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Matariki: Celebrating the Māori New Year from15 June in 2018

By Arwen Hann
© ChildForum 

matariki celebrations

This article discusses the reasons for the celebration of Matariki and history in a way that you can discuss and share with children.

It gives ideas and teaching and learning activities for marking this culturally important event within the curriculum of early childhood education centres and services. 

In late May or early June, a cluster of seven stars becomes visible in the sky. The cluster which is known to Māori as Matariki is also known by other names including the Pleiades and the Seven Sisters.

Matariki translates as mata riki which means tiny eyes, or Mata Ariki which means eyes of God.

According to one tradition the stars are a mother and her six daughters who help the sun after it has been weakened on its winter journey from the north.

Others believe that the stars are the eyes of the wind god Tāwhirimātea. He is said to have become angry when the sky father, Ranginui, and the earth mother, Papatūānuku, were separated from their children and tore out his eyes and hurled them into the sky.

Matariki celebrations are held at different times by different iwi, but celebrations most often begin at the next new moon after Matariki has risen.

It is the new moon following the rising of Matariki that signals the New Year. June 7th is listed as the day that Matariki sets and July 6th - 9th as the rising in 2018, which is when you can see Matariki just above the horizon before the sun comes up.

For Māori it is a time to reconnect with the past and plan for the future.

Traditionally Matariki was celebrated by gathering with whanau (family) and remembering whakapapa (genealogy) and family members who have passed away.

Offerings were also made to gods in the hope of good crops and new trees were planted to signify new beginnings.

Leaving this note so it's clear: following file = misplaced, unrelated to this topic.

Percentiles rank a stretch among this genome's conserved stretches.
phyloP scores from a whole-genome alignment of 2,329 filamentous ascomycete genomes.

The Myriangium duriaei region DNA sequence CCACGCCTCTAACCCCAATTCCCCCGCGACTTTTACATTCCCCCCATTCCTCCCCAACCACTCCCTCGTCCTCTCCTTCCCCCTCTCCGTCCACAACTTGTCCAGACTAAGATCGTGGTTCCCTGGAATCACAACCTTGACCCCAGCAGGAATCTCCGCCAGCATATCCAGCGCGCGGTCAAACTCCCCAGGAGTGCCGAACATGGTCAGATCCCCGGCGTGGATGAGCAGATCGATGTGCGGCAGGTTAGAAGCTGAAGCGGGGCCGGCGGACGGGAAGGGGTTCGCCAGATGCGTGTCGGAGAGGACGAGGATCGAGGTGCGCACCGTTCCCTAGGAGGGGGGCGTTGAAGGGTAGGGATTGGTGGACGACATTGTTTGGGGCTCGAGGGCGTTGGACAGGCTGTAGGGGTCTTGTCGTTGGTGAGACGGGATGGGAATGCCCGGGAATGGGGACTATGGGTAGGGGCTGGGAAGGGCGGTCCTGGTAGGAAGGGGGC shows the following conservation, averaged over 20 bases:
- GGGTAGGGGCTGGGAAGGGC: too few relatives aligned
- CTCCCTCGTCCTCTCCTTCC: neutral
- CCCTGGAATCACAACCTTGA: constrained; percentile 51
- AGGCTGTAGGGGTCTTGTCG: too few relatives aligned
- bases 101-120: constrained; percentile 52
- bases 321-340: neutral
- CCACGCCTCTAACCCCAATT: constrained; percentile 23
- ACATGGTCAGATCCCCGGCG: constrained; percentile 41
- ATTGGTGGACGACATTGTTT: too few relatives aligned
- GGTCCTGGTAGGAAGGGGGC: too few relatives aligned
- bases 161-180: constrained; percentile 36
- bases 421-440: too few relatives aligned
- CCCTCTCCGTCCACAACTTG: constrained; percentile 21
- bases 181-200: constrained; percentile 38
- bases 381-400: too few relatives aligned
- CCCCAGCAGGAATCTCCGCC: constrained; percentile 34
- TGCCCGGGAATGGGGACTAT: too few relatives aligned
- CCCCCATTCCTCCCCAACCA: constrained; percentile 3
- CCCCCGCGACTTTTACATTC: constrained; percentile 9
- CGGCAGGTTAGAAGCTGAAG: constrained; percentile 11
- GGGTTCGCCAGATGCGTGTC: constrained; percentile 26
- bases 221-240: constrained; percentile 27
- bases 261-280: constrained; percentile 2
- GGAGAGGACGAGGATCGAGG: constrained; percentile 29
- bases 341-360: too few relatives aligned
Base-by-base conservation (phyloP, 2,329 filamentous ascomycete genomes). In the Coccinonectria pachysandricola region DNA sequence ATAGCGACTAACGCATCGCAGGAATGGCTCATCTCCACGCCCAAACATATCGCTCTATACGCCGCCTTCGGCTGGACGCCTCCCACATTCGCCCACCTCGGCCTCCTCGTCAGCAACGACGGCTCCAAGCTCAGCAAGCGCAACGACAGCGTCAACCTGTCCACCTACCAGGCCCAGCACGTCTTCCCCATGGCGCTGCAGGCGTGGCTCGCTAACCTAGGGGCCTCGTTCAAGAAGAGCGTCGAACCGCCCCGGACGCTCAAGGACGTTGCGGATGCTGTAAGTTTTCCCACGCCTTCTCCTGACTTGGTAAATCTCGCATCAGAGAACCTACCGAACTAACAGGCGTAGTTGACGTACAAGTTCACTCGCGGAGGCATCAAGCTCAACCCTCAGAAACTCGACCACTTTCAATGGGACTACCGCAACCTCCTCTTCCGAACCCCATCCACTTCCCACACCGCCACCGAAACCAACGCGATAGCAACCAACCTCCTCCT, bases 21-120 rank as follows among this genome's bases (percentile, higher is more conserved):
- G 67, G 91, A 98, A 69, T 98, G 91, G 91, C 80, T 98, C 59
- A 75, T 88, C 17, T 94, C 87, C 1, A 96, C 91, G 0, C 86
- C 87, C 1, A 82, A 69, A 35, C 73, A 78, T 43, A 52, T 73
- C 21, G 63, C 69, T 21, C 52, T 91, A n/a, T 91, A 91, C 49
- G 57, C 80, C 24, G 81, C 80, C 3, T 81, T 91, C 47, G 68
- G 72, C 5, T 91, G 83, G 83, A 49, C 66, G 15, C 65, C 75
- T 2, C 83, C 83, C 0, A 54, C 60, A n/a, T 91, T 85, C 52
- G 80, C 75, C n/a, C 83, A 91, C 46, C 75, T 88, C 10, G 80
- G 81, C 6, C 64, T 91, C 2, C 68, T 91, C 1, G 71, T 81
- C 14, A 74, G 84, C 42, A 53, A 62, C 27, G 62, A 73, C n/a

Crops were planted in accordance with how the stars first appeared in the sky. If the stars were clear and bright then the crops were planted earlier.

If they were hazy then it was a sign a cold winter was ahead and planting was delayed.

Recent years have seen a revival in the celebration of Matariki and many communities now hold annual events including cultural performances and traditional Māori crafts and food. 

Ways to celebrate Matariki:

  • Set up some traditional Māori craft activities such as weaving.
  • Make stars to represent the Matariki cluster and learn more about constellations.
  • Pick some traditional Māori stories and legends to read or tell at your centre or learn some Māori songs.
  • Gather native plants – maybe plant a native plant at your centre.
  • Organise a hot chocolate and star biscuit evening, inviting parents and whanau along. Sitting in a group, sharing stories, singing waiata and passing around the biscuits that children have made.
  • Invite families to stay at the ECE service, bringing a plate for a shared dinner.  As the sky darkens set up a camp fire in the sandpit and toast marshmallows
  • Late in the day look at the sky with a telescope to see if you can see any stars.  Invite an astronomer to talk with the children.
  • Darken the room that children sleep in and put some glow-in-the-dark stars on the ceiling. 
  • Many libraries also have special story sessions or craft activities to mark Matariki so plan an excursion to your local library. 

A song to learn the names of the stars

  • Matariki Macarena
  • Waiti Waita Waipunarangi
  • Tupuanuku Tupuarangi
  • Ko Ururangi te patutiki o te Whanau Matariki.

Other article and links

Te reo Māori in early childhood eduction -  a list of articles and references

Supplier of Māori resources to early childhood education services: costumes, piupiu, rakau, dolls, flax baskets

Are you thinking of working toward your centre or ECE service becoming bicultural?  Pick up some tips by reading the story of how the Giggles Early Learning Centres in Whangarei successfully went about doing this:  

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